Stem Cells and Liver DiseasesView this Special Issue
Research Article | Open Access
Toshio Miki, Chika Takano, Irving M. Garcia, Brendan H. Grubbs, "Construction and Evaluation of a Subcutaneous Splenic Injection Port for Serial Intraportal Vein Cell Delivery in Murine Disease Models", Stem Cells International, vol. 2019, Article ID 5419501, 7 pages, 2019. https://doi.org/10.1155/2019/5419501
Construction and Evaluation of a Subcutaneous Splenic Injection Port for Serial Intraportal Vein Cell Delivery in Murine Disease Models
The liver is the largest internal organ and the center of homeostatic metabolism. Liver-directed cell transplantation is, therefore, an attractive therapeutic option to treat various metabolic disorders as well as liver diseases. Although clinical liver-directed cell transplantation requires multiple cell injections into the portal venous system, a mouse model is lacking which allows us to perform repetitive cell injections into the portal venous system. Here, we propose a surgical model that utilizes the spleen as a subcutaneous injection port. Mouse spleens were translocated under the skin with intact vascular pedicles. Human placental stem cell transplantations were performed one week following this port construction and repeated three times. Cell distribution was analyzed by quantifying human DNA using human Alu-specific primers. About 50% of the transplanted cells were located homogeneously in the liver one hour after the splenic port injection. Fluorescent-labeled cell tracking and antihuman mitochondrion immunohistochemistry studies demonstrated that the cells localized predominantly in small distal portal branches. A similar cell distribution was observed after multiple cell injections. These data confirm that the subcutaneous splenic injection port is suitable for performing repetitive cell transplantation into the portal venous system of mouse models.
Hepatocyte transplantation is one of the promising regenerative approaches for the restoration of or compensation for impaired liver functions [1–3]. Although the therapeutic efficacy of this approach has been demonstrated in over 100 clinical trials, limited availability of the human hepatocyte prohibits the use of this therapeutic option for patients with liver diseases ranging from congenital metabolic disorders to liver cirrhosis [4, 5]. Recent advancements in stem cell biology have suggested that stem cell-derived hepatocyte-like cells can be an attractive alternative to the use of scarce human hepatocytes [6, 7].
As stem cell technology has advanced, there has been an increased demand for a suitable rodent model to perform preclinical liver-directed cell transplantation studies. When used clinically for the treatment of human disease, hepatocytes are transplanted multiple times into the portal circulation in order to obtain a therapeutic dose. This is accomplished via a catheter placed in either the intrahepatic portal vein, the middle colic vein, the inferior mesenteric vein, or the patent umbilical vein in the case of neonatal recipients. However, due to size limitations, cell injection routes are limited in rodent models. The size of the mouse mesenteric vein and the difficulty of obtaining hemostasis at this site prohibit its use as an injection site. Although direct liver injection can be used in hairless neonatal mouse models, the direct liver injection approach cannot avoid the possibility of injecting cells into the hepatic venous system, and obtaining hemostasis can be difficult. This makes intrasplenic cell injection the current “gold standard” procedure for cell transplantation in rodent models. Intrasplenic cell injection also minimizes the risk of causing an increase in portal pressure as the spleen can serve as a pressure buffer zone.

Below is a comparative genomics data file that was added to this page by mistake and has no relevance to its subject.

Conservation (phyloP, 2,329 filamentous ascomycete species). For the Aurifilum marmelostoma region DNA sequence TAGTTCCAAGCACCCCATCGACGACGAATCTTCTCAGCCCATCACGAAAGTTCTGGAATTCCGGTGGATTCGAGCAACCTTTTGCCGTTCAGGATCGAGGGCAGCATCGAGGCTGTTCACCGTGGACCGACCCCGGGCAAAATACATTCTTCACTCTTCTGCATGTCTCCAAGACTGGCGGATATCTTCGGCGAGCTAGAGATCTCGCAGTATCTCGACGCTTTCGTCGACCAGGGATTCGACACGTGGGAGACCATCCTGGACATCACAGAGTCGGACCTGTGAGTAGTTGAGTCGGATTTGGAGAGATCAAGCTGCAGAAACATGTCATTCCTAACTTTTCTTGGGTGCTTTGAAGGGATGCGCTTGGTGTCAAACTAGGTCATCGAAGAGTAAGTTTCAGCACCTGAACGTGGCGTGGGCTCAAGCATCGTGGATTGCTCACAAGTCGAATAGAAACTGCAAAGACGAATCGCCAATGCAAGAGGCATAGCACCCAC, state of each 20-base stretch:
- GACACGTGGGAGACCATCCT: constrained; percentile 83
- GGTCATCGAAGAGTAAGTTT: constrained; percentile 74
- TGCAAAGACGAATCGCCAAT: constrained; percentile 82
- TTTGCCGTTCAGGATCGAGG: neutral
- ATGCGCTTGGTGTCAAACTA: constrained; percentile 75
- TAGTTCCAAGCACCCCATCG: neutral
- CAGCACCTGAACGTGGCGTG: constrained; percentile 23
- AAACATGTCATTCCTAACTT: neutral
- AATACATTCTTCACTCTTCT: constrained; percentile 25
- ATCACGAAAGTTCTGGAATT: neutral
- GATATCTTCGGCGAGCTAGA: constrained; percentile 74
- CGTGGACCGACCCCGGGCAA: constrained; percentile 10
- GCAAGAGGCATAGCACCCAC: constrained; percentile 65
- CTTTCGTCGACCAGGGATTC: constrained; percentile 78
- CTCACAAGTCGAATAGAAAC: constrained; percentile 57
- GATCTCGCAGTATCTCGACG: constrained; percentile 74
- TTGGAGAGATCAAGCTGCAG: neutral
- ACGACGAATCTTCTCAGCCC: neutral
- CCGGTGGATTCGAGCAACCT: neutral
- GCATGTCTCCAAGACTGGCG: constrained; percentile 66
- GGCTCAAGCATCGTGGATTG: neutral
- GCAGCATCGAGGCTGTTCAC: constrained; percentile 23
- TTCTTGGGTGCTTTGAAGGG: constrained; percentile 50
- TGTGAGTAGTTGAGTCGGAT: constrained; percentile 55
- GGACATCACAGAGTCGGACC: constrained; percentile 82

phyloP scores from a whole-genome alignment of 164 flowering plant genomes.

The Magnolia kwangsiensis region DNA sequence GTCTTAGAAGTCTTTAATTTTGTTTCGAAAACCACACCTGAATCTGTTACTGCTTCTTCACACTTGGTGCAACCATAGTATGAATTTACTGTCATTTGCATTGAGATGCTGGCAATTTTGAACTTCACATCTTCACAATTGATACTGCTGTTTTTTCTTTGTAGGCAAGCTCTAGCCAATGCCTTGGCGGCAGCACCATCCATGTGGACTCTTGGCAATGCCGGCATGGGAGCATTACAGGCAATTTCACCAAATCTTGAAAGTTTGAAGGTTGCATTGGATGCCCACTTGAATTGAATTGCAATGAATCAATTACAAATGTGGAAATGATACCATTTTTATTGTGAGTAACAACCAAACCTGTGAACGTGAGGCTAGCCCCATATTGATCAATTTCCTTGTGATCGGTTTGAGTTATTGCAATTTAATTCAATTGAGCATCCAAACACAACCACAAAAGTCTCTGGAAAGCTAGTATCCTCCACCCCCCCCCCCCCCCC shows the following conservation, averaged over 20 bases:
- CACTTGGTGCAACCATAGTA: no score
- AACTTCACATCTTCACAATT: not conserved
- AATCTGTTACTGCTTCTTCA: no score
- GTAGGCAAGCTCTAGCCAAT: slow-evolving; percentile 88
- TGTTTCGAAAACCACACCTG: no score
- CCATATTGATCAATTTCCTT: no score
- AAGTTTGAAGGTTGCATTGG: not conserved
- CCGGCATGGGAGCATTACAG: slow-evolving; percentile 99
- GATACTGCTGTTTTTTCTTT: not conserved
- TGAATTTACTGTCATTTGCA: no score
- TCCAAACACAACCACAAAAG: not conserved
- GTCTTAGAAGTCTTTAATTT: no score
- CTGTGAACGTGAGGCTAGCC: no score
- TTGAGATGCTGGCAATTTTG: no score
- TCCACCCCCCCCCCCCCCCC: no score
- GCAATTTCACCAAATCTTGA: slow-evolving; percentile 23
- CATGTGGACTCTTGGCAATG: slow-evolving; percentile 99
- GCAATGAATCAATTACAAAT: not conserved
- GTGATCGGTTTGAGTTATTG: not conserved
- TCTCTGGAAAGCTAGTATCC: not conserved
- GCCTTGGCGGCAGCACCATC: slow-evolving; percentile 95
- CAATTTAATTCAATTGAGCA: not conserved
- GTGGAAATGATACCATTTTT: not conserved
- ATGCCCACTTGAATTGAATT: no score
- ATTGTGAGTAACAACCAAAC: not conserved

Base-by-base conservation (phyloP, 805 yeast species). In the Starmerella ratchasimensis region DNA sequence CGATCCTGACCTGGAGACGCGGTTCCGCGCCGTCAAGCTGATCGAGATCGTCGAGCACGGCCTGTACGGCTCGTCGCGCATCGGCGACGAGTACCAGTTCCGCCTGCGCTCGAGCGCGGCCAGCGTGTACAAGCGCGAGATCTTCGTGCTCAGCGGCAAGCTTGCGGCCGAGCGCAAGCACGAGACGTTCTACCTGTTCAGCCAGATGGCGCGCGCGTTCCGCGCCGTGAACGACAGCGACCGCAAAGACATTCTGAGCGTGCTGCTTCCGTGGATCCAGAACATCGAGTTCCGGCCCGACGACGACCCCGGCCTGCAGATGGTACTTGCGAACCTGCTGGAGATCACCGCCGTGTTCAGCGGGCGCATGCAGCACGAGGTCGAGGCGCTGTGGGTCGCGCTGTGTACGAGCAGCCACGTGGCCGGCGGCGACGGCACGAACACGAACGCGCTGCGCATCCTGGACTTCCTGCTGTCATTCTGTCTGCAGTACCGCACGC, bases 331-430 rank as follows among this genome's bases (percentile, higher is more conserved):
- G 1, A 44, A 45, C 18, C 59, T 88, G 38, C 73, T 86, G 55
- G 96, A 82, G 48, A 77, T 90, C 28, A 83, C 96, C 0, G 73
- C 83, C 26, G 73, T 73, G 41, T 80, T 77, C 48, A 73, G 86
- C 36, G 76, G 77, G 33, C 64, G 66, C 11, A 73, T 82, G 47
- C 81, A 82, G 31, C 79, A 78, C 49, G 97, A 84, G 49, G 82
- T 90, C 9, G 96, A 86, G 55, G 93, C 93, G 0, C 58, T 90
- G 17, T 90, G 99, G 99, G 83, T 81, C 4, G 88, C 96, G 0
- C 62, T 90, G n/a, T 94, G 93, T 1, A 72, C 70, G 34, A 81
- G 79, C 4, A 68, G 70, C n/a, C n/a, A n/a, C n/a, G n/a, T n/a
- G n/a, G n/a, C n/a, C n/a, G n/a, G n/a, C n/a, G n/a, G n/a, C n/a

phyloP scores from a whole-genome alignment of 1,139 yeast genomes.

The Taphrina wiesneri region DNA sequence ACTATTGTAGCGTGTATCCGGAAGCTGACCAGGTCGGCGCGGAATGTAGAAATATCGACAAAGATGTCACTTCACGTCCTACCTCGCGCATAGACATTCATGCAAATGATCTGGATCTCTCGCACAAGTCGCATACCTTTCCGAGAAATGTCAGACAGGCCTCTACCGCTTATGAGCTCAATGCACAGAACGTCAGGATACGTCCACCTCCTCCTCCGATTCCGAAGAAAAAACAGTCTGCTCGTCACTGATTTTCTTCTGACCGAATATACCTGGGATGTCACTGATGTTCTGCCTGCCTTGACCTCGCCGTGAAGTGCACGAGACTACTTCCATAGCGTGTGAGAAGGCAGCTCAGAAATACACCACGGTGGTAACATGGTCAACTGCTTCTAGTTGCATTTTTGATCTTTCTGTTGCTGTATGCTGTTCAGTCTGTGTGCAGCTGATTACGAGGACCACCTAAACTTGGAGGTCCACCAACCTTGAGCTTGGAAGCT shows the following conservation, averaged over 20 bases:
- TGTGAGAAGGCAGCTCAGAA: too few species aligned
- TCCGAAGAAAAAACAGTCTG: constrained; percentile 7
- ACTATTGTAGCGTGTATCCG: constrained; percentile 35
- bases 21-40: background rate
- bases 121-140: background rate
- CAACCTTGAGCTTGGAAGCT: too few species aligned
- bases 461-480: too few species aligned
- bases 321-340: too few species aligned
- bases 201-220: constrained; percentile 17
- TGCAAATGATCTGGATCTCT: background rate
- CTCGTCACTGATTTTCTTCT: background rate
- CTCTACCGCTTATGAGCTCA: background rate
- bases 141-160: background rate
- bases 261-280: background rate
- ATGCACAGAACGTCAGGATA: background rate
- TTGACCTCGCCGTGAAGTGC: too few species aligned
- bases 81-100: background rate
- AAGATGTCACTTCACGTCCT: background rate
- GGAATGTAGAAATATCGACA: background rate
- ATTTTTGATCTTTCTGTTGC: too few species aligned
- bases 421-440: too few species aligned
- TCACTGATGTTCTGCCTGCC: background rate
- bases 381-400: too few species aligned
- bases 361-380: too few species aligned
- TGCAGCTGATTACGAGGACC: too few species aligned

Here, we report a surgical procedure to mobilize the mouse spleen into a subcutaneous pocket that was utilized as a subcutaneous injection port for the performance of repeated intraportal venous cell injections. The in vivo distribution of these transplanted cells was subsequently evaluated in this mouse model.
2. Materials and Methods
All mice used in this study were bred and euthanized appropriately following the protocols that were approved by the University of Southern California Institutional Animal Care and Use Committee and conducted following the NIH Guide for the Care and Use of Laboratory Animals. Breeder heterozygous pairs of NOD.129(B6)-Prkdcscid Iduatm1Clk mice were obtained from The Jackson Laboratory (#004083), housed under specific-pathogen-free conditions and provided with regular chow (TEKLAD #2018) and sterile/acidified water. PCR-based genotyping was performed with specific primers according to The Jackson Laboratory’s instructions.
2.2. Subcutaneous Splenic Injection Port Construction
One week prior to planned cell injections, the mouse splenic port was prepared by the following technique. Briefly, the hair of the left upper back and trunk area was shaved and chemically removed using depilatory cream. A skin incision was then made over the spleen, and a subcutaneous pocket was then prepared with a straight hemostat (Figure 1(a)). The muscle layer was opened over the spleen to safely access to the gastrosplenic ligament, connecting the upper pole of the spleen and the stomach. The spleen was mobilized and translocated to the subcutaneous pocket (Figure 1(b)), and the muscle layer was subsequently closed over the avascular area between splenic vessels to keep the spleen in the subcutaneous pocket (Figures 1(c)–1(g)). Finally, the skin was closed with 6-0 sutures. Of note, the initial skin incision was relatively larger than what is normally required for a simple splenic cell injection, as it allowed better exposure for identification of the intraperitoneal anatomy.